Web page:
The new face of economic development in Auburn and Cayuga County could be the Cayuga Economic Development Agency, the organization created two years ago to serve as the first stop for businesses hoping to locate and stay in Cayuga County.
The 15 elected officials of the Auburn City Council and the Cayuga County Legislature met jointly Wednesday night to discuss the best procedure for creating a lasting one-stop economic development agency to attract and retain businesses within the county’s borders.
CEDA Chair Kelley Gridley asked the officials to build an agency with the consolidated authority and information to offer benefits to prospective businesses.
"For example, we're currently negotiating with a prospective business for the Aurelius industrial park and competing with other counties, including Onondaga," she said. "Right now (CEDA Executive Director Terry Masterson) has to contact many individuals to put a proposal together, and he isn’t able to provide many concrete numbers as requested. The competing county has all that information available, including an inventory of sites and the cost of doing business in the city and county.
"We need to have an organization that is proactive instead of reactive that has the power to negotiate with clients."
James Dacey and Vijay Mital, chairs of the Auburn Industrial Development Authority and the Cayuga County Industrial Development Agency, expressed support for joining forces on economic development and stressed the importance of commitments and cooperation between the city and the county.
"To be successful, we have to look at having a one-stop organization for development," Mital said. "Right now, there’s competition between the city and the county."
The officials invited Mike Stamm, the president of the Tompkins County Economic Development Corp., to discuss how his organization successfully functions to promote growth.
Stamm said the nonprofit corporation's five-person staff works with businesses to provide planning services and economic incentives across the county.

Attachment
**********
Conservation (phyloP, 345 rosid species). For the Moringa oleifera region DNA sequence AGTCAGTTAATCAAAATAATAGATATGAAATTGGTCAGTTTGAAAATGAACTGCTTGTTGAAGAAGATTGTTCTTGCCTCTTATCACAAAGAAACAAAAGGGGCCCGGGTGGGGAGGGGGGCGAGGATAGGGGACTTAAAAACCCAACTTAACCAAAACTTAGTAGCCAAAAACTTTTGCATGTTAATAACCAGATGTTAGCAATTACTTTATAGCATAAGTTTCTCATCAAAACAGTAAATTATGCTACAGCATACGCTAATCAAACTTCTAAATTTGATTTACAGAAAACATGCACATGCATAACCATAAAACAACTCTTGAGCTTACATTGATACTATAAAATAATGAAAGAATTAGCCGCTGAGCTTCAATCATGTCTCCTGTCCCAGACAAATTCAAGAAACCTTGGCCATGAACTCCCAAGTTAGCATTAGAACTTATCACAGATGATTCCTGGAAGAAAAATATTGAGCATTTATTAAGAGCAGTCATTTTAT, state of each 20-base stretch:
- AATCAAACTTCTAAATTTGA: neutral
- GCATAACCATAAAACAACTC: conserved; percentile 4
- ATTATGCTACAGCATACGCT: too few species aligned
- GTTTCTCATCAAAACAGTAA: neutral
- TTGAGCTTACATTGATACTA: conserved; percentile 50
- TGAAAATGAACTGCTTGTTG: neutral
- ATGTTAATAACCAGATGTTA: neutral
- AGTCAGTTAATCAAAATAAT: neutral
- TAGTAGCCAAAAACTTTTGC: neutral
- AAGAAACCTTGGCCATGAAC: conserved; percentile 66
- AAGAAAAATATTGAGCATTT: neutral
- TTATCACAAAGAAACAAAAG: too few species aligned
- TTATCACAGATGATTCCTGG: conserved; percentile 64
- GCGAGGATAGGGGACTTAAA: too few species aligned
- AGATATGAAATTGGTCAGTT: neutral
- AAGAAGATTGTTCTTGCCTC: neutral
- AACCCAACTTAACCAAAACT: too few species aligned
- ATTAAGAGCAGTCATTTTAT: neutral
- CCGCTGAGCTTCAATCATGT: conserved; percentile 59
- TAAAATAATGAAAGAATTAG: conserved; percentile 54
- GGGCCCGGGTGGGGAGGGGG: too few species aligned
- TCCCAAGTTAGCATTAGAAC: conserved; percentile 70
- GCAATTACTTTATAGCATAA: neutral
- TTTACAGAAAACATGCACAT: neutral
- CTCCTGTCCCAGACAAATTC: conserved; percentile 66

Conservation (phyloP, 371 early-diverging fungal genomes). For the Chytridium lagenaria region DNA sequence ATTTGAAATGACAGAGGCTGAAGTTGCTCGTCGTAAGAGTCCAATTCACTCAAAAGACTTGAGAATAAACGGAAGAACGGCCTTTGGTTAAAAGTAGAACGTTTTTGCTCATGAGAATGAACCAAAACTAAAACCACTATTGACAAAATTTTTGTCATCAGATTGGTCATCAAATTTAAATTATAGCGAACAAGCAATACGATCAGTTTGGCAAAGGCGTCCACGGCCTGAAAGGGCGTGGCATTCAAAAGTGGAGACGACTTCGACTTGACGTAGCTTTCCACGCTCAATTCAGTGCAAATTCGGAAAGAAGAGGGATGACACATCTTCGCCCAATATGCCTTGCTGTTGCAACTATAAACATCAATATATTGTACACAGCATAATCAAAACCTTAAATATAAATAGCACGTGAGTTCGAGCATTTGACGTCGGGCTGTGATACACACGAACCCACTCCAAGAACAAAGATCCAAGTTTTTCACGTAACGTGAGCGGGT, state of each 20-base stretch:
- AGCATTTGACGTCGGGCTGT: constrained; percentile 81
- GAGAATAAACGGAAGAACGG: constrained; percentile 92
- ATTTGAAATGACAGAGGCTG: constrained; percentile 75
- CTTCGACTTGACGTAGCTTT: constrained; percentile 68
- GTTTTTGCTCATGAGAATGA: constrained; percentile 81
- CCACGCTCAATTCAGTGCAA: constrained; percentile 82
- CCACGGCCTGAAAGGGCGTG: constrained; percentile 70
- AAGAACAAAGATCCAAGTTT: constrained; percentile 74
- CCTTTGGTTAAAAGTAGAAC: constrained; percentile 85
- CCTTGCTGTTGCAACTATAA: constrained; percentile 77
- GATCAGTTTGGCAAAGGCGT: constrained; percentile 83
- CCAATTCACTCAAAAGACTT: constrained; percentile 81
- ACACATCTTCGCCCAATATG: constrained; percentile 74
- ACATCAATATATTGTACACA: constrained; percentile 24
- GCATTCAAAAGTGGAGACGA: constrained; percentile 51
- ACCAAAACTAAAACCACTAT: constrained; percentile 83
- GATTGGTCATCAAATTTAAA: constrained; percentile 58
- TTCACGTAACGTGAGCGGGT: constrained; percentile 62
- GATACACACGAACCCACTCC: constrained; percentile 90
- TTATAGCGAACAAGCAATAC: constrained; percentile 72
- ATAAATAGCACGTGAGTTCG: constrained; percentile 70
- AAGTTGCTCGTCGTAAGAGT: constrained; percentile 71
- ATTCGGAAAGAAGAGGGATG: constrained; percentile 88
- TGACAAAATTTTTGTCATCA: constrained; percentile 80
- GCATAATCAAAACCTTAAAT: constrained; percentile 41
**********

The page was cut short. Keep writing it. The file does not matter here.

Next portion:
A 30-member board of directors made up of elected officials and industry representatives is tasked with setting the specific development goals for Tompkins County and the municipalities within it.
"The board is purely to set goals and strategy, they don’t expect full details of the project until it's a done deal," Stamm said. "During the rest of the process, they step back and let the professional staff do their work."
Stamm said the structure allows the private organization to coordinate development efforts and offer incentives and protects the confidentiality of businesses’ interests by keeping negotiations out of public meetings.
Most of the officials agreed that CEDA was a good candidate to serve as a similar organization. The nonprofit 501(c)3 currently has a professional staff of two and a 15-member board of directors made of elected and appointed officials and business representatives.
"I think it's definitely a good place to start," City Councilor Matthew Smith said. "We need a place that has answers at one stop and knows what incentives are available."
Masterson, Cayuga County Planning Department Director Stephen Lynch and Auburn Planning Director Jennifer Haines agreed that delegating economic development activities to CEDA would benefit all parties if done properly.
"I clearly think you've talked a lot tonight about concept of one Cayuga," Masterson said. "The answer to that is to have one IDA, one utility agency and one economic development board with the legal and administrative abilities of all the boards."
Legislator Cynthia Aikman suggested that, instead of going through the lengthy process of seeking the needed approval from the state Legislature to dissolve one of the IDA boards, the two municipalities should agree to allow one to go dormant.
"Trying to go to the Legislature will take years for us, and I don't want to wait years anymore," she said. "As we move forward, we should think about maintaining the boards and allow one to go quiet, but still act as if there's only one."
According to Mital, the CCIDA has the authority to approve benefits to businesses both inside the city and in the unincorporated areas in the county, and could serve as the active board under CEDA's purview.
Lynch proposed that CEDA's 15-member board of directors act in a similar function to Tompkins County's and its staff be increased to four full-time employees to handle requests from businesses.
As a private organization, the makeup and staffing of CEDA would be up to its board of directors.
A majority of the elected officials from both municipalities expressed favorable opinions of Lynch's proposal, with only City Councilor John Camardo refusing to express an opinion because Lynch's organizational proposal was not passed on to the councilors before the meeting.
"I think this puts us on a good footing for the next meeting," Legislator Dave Axton said. "It seems like we're making progress and reaching a consensus."